During the Korean War, Stalin intensified industrialization, with wages for the average Soviet worker 20 to 40 percent less in purchasing power than it had been in 1928. Industrialization was intensified also in the Soviet bloc nations, where agriculture was being collectivized, the middle classes were being diminished, and indoctrination in the schools was creating estrangement between parents and their children.
Stalin was attempting greater control over the Communist movement, and some the Soviet bloc nations who had joined the Communists to fight against fascism were now being purged or executed. Among them was the Hungarians communist leader Lazlo Rajk in October 1949. In Czechoslovakia in 1952, Rudolf Slansky and others were accused of being Trotskyite-Titoist-Zionists. They stood trial. Slansky made a false confession and he and nine others – seven of whom were Jews like Slansky – were executed. By January 1949 the First Secretary of Poland's Communist Party, Wladyslaw Gomułka, was relieved of his government posts, and in November he was kicked out of the Party. In July 1951 he was imprisoned.
Stalin was still afraid of influence from the West, and a crackdown in the Soviet Union against bourgeois culture was in full swing. Composers, artists, writers and poets were attacked for lacking a proletarian outlook. Ideologically, Stalin opposed anti-Semitism, but he was annoyed by the admiration of many Soviet Jews involved in the creation of Israel in 1948. "Rootless cosmopolitan" was one of the charges thrown at Jews and others. To be a cosmopolitan was to be an admirer of the capitalist West.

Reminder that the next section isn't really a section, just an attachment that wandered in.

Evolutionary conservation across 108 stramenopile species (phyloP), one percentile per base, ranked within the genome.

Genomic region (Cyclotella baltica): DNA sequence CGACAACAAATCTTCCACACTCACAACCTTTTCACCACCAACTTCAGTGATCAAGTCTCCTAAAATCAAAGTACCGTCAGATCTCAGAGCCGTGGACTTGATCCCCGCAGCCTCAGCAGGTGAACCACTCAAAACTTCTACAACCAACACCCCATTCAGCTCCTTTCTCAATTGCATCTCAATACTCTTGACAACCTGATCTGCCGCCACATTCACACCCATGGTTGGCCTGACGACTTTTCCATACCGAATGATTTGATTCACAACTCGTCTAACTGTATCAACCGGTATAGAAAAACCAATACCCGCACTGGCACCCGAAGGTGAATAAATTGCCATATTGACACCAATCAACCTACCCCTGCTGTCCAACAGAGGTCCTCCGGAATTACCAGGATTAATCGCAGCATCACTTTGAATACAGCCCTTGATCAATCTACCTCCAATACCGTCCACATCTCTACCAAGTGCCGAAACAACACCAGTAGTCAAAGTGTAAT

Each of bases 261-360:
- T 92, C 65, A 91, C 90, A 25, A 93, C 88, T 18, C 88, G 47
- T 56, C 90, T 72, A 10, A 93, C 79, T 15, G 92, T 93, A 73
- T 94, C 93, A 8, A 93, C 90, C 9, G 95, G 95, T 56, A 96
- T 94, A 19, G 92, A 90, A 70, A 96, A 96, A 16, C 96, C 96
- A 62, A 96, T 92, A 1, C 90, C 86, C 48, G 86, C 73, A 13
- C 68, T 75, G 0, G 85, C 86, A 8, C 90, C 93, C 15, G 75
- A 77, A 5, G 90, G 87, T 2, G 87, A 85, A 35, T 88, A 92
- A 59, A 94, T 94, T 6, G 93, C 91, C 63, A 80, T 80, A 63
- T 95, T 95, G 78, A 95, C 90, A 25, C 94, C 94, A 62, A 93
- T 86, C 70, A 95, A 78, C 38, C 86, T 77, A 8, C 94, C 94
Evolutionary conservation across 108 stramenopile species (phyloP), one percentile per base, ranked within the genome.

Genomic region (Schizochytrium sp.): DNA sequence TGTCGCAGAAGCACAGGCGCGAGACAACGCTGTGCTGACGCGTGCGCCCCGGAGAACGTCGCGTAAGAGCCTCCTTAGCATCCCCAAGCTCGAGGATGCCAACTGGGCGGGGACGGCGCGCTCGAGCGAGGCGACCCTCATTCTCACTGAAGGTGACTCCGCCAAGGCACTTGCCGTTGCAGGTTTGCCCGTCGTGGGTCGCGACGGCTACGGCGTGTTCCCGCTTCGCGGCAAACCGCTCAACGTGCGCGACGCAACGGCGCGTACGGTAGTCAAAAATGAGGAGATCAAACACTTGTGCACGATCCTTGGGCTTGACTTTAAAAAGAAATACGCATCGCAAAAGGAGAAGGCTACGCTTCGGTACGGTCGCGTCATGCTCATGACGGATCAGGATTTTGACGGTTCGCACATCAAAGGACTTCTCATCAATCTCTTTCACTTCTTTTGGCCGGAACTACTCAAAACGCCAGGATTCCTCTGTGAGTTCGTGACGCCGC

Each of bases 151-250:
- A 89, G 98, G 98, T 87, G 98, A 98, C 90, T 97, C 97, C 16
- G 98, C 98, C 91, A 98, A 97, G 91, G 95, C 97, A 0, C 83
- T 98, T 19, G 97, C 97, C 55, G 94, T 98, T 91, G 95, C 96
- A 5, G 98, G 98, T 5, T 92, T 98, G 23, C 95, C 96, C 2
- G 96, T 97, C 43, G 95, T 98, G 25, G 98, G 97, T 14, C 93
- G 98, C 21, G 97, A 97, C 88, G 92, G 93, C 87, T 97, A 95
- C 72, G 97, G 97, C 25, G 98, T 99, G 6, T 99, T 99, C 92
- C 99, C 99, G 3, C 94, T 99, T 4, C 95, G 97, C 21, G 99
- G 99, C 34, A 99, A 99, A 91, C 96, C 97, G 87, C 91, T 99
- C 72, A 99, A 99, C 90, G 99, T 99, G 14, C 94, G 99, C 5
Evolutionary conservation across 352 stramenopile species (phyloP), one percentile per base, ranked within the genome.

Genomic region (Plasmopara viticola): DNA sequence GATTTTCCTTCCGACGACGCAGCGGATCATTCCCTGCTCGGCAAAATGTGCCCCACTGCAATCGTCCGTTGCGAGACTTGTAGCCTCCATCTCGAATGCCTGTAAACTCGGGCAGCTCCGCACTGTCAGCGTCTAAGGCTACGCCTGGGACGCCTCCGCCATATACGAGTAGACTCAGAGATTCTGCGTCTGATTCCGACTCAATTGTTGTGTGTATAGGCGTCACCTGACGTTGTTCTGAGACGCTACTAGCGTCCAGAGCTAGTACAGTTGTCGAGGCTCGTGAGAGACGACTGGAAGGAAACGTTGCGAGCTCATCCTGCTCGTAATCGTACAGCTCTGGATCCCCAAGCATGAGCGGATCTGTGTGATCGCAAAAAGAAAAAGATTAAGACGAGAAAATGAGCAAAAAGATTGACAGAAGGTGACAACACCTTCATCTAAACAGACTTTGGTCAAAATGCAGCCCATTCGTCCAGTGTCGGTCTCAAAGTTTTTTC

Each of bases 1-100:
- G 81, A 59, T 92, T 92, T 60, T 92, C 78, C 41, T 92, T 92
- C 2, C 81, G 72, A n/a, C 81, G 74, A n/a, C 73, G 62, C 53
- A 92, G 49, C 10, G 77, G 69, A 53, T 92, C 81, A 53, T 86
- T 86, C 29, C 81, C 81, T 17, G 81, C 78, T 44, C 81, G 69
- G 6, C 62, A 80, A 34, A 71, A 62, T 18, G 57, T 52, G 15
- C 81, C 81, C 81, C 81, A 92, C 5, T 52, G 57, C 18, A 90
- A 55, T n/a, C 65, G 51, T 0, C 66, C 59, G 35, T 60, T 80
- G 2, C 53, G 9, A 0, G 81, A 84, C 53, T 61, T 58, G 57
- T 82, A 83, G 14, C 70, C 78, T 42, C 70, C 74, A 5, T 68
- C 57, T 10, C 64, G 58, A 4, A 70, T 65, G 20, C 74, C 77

Stalin's leading underling in his cultural war had been Andrei Zhdanov, and he had died in 1948 with doctors suspected of having caused his death (the Doctors' Plot). In January 1953 nine doctors were arrested and charged with having poisoned Zhdanov and with having tried to poison others. The doctors, most of them Jews, were accused of being paid by US and British intelligence agents and of serving the interests of international Jewry.
Stalin was the son of a drunken shoe cobbler. He told his mother: "Mummy, don't cry or I'll cry too." But writes Stalin's biographer, Simone Sebag Montefiore, his mother believed she had to beat little Josef to "govern her unruly treasure." she told Stalin in her later years that it did him no harm. And Stalin in his later years admitted that he wept a lot during his "terrible childhood."
Stalin's intelligence made him an aggressive leader among boys bigger than he. He was a good pupil and frequently talked about books. When he was thirteen he got his hands on Darwin's Origin of Species, and his mother discovered him staying up all night reading it, and he told his mother: "I loved the book so much, Mummy, that I couldn't stop reading it." Soon after, while talking to friends, Josef said that God didn't exist. That if God did, "He would have made the world more just." By the age of nineteen, according to Montefiore, Josef was an ideological Marxist. He believed in the class struggle and that the revolutionary proletariat had a mission to liberate humanity and bring the world happiness.
Eventually he was exiled to Siberia, but he was able to walk away from exile and return to Georgia's largest city and capital, Tiflis. With the Bolsheviks he was on the editorial board for the Party's newspaper Pravda (Truth).